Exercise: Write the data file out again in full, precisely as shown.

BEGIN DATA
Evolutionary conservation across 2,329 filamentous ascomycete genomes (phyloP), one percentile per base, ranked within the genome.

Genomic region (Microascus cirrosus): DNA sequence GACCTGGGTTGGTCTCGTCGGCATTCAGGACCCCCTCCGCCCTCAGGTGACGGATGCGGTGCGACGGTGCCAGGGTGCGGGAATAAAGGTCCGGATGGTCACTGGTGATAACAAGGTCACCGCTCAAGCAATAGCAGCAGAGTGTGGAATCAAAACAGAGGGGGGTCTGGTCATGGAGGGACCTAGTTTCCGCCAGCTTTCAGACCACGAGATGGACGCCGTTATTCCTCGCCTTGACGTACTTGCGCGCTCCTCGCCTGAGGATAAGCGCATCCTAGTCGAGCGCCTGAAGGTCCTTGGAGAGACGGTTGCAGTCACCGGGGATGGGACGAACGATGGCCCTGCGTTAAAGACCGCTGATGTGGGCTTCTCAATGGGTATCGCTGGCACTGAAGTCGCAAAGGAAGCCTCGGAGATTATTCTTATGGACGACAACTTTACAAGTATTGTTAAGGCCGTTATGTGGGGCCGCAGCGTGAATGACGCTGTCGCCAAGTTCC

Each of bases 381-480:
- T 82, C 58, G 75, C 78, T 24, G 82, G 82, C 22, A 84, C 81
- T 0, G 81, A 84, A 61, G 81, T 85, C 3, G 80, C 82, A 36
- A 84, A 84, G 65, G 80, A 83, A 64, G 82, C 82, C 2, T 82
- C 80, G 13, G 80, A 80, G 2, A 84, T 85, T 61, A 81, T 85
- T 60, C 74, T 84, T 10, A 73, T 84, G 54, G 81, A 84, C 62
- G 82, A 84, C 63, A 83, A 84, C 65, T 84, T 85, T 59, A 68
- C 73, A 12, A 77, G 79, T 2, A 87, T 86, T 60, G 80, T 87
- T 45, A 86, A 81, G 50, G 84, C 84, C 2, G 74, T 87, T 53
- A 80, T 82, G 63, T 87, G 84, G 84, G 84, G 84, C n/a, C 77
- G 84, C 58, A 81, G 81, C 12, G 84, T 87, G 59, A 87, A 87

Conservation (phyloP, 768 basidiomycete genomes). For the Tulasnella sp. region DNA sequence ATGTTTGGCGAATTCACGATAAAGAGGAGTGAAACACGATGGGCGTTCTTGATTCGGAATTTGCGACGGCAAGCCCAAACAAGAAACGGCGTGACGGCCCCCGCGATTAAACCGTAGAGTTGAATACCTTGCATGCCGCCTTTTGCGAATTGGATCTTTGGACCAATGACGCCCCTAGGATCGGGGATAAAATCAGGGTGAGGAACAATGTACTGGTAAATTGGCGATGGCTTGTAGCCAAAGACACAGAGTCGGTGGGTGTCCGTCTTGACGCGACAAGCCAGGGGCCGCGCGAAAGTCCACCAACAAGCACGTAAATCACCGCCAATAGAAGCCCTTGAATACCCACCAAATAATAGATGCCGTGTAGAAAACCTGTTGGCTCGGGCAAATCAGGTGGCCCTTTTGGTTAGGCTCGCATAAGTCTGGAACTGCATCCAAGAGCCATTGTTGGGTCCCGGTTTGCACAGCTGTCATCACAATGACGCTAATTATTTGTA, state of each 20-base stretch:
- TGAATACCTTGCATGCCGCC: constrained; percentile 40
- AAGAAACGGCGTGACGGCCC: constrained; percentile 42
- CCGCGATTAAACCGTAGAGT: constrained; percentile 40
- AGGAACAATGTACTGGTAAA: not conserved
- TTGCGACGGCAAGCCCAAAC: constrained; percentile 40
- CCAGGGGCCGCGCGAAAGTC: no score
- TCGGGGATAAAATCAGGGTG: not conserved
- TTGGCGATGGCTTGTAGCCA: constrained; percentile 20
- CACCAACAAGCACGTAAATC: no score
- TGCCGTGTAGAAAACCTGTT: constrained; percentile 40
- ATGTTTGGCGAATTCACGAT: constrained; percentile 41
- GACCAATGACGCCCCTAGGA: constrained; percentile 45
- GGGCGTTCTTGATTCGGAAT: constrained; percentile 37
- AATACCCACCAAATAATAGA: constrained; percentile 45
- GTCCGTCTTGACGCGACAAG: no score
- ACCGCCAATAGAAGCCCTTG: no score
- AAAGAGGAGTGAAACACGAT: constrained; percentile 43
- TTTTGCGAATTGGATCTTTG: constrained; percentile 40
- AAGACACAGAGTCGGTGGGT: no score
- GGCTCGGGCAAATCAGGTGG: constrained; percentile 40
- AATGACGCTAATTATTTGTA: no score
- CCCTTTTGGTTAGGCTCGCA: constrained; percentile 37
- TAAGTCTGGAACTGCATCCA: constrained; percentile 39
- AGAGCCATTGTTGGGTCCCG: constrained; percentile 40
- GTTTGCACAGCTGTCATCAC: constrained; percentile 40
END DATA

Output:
Evolutionary conservation across 2,329 filamentous ascomycete genomes (phyloP), one percentile per base, ranked within the genome.

Genomic region (Microascus cirrosus): DNA sequence GACCTGGGTTGGTCTCGTCGGCATTCAGGACCCCCTCCGCCCTCAGGTGACGGATGCGGTGCGACGGTGCCAGGGTGCGGGAATAAAGGTCCGGATGGTCACTGGTGATAACAAGGTCACCGCTCAAGCAATAGCAGCAGAGTGTGGAATCAAAACAGAGGGGGGTCTGGTCATGGAGGGACCTAGTTTCCGCCAGCTTTCAGACCACGAGATGGACGCCGTTATTCCTCGCCTTGACGTACTTGCGCGCTCCTCGCCTGAGGATAAGCGCATCCTAGTCGAGCGCCTGAAGGTCCTTGGAGAGACGGTTGCAGTCACCGGGGATGGGACGAACGATGGCCCTGCGTTAAAGACCGCTGATGTGGGCTTCTCAATGGGTATCGCTGGCACTGAAGTCGCAAAGGAAGCCTCGGAGATTATTCTTATGGACGACAACTTTACAAGTATTGTTAAGGCCGTTATGTGGGGCCGCAGCGTGAATGACGCTGTCGCCAAGTTCC

Each of bases 381-480:
- T 82, C 58, G 75, C 78, T 24, G 82, G 82, C 22, A 84, C 81
- T 0, G 81, A 84, A 61, G 81, T 85, C 3, G 80, C 82, A 36
- A 84, A 84, G 65, G 80, A 83, A 64, G 82, C 82, C 2, T 82
- C 80, G 13, G 80, A 80, G 2, A 84, T 85, T 61, A 81, T 85
- T 60, C 74, T 84, T 10, A 73, T 84, G 54, G 81, A 84, C 62
- G 82, A 84, C 63, A 83, A 84, C 65, T 84, T 85, T 59, A 68
- C 73, A 12, A 77, G 79, T 2, A 87, T 86, T 60, G 80, T 87
- T 45, A 86, A 81, G 50, G 84, C 84, C 2, G 74, T 87, T 53
- A 80, T 82, G 63, T 87, G 84, G 84, G 84, G 84, C n/a, C 77
- G 84, C 58, A 81, G 81, C 12, G 84, T 87, G 59, A 87, A 87

Conservation (phyloP, 768 basidiomycete genomes). For the Tulasnella sp. region DNA sequence ATGTTTGGCGAATTCACGATAAAGAGGAGTGAAACACGATGGGCGTTCTTGATTCGGAATTTGCGACGGCAAGCCCAAACAAGAAACGGCGTGACGGCCCCCGCGATTAAACCGTAGAGTTGAATACCTTGCATGCCGCCTTTTGCGAATTGGATCTTTGGACCAATGACGCCCCTAGGATCGGGGATAAAATCAGGGTGAGGAACAATGTACTGGTAAATTGGCGATGGCTTGTAGCCAAAGACACAGAGTCGGTGGGTGTCCGTCTTGACGCGACAAGCCAGGGGCCGCGCGAAAGTCCACCAACAAGCACGTAAATCACCGCCAATAGAAGCCCTTGAATACCCACCAAATAATAGATGCCGTGTAGAAAACCTGTTGGCTCGGGCAAATCAGGTGGCCCTTTTGGTTAGGCTCGCATAAGTCTGGAACTGCATCCAAGAGCCATTGTTGGGTCCCGGTTTGCACAGCTGTCATCACAATGACGCTAATTATTTGTA, state of each 20-base stretch:
- TGAATACCTTGCATGCCGCC: constrained; percentile 40
- AAGAAACGGCGTGACGGCCC: constrained; percentile 42
- CCGCGATTAAACCGTAGAGT: constrained; percentile 40
- AGGAACAATGTACTGGTAAA: not conserved
- TTGCGACGGCAAGCCCAAAC: constrained; percentile 40
- CCAGGGGCCGCGCGAAAGTC: no score
- TCGGGGATAAAATCAGGGTG: not conserved
- TTGGCGATGGCTTGTAGCCA: constrained; percentile 20
- CACCAACAAGCACGTAAATC: no score
- TGCCGTGTAGAAAACCTGTT: constrained; percentile 40
- ATGTTTGGCGAATTCACGAT: constrained; percentile 41
- GACCAATGACGCCCCTAGGA: constrained; percentile 45
- GGGCGTTCTTGATTCGGAAT: constrained; percentile 37
- AATACCCACCAAATAATAGA: constrained; percentile 45
- GTCCGTCTTGACGCGACAAG: no score
- ACCGCCAATAGAAGCCCTTG: no score
- AAAGAGGAGTGAAACACGAT: constrained; percentile 43
- TTTTGCGAATTGGATCTTTG: constrained; percentile 40
- AAGACACAGAGTCGGTGGGT: no score
- GGCTCGGGCAAATCAGGTGG: constrained; percentile 40
- AATGACGCTAATTATTTGTA: no score
- CCCTTTTGGTTAGGCTCGCA: constrained; percentile 37
- TAAGTCTGGAACTGCATCCA: constrained; percentile 39
- AGAGCCATTGTTGGGTCCCG: constrained; percentile 40
- GTTTGCACAGCTGTCATCAC: constrained; percentile 40